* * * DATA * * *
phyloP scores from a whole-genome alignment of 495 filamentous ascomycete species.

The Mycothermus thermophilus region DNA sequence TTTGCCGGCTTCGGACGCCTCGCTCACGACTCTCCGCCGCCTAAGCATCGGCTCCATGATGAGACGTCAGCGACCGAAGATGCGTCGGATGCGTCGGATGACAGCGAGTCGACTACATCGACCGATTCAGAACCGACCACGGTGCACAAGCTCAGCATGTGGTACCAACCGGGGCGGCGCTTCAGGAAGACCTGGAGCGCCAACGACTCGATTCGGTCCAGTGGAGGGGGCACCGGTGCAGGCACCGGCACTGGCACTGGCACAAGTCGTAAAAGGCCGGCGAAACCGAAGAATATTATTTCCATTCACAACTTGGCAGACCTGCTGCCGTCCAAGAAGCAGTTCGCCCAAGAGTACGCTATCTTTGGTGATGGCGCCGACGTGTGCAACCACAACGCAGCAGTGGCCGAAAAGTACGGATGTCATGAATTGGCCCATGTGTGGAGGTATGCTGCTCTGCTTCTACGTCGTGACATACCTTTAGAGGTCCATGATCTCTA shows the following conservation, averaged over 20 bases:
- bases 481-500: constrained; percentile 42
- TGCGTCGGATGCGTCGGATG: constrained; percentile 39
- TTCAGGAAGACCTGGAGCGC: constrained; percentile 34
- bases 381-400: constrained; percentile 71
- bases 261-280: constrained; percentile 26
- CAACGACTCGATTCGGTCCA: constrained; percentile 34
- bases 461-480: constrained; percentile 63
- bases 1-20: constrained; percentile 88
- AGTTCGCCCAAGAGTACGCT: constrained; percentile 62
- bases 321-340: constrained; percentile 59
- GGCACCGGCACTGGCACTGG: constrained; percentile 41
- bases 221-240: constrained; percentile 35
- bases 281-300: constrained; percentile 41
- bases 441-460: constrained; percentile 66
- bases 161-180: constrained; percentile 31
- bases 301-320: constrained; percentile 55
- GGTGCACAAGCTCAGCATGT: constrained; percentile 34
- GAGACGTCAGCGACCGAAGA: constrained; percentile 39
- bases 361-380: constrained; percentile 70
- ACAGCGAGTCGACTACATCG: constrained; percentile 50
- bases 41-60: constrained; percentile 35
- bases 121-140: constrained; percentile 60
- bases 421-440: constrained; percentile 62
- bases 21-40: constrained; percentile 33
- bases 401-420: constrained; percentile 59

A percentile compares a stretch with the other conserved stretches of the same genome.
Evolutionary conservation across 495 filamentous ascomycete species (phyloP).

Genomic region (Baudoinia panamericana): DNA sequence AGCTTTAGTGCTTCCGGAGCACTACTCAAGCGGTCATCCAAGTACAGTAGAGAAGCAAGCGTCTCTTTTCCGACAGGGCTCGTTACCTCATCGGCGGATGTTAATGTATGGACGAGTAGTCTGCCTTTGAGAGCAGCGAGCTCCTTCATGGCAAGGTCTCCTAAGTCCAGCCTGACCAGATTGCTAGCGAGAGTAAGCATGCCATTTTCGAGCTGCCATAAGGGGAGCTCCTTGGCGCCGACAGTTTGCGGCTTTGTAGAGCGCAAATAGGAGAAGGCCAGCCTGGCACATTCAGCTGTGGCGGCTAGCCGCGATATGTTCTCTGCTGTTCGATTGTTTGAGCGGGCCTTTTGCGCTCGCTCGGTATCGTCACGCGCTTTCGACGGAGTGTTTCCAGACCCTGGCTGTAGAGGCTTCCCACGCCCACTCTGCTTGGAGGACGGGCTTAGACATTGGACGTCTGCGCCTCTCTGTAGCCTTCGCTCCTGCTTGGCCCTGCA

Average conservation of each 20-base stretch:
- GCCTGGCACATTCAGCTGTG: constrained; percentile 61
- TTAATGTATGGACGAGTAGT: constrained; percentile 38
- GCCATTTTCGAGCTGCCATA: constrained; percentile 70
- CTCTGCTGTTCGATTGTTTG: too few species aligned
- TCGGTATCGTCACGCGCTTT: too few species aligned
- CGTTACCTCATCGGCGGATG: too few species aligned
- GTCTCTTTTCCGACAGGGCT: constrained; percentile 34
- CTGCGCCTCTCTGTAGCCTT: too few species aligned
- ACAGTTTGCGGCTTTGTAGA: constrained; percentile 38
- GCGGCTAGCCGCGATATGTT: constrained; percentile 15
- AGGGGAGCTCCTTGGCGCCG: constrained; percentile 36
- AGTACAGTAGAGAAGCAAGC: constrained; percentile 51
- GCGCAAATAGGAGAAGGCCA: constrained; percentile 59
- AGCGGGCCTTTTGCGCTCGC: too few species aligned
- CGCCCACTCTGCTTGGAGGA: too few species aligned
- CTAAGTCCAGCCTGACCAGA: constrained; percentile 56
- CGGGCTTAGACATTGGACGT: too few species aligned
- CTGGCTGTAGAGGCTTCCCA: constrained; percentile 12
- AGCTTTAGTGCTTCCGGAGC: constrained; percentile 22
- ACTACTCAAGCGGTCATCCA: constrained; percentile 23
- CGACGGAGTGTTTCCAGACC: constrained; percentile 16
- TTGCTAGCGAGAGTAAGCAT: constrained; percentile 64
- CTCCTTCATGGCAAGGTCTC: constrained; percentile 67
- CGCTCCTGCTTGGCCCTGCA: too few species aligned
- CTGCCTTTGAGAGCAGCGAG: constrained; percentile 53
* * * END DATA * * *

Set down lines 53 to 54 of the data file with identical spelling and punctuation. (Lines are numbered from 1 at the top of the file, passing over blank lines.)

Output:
- TTGCTAGCGAGAGTAAGCAT: constrained; percentile 64
- CTCCTTCATGGCAAGGTCTC: constrained; percentile 67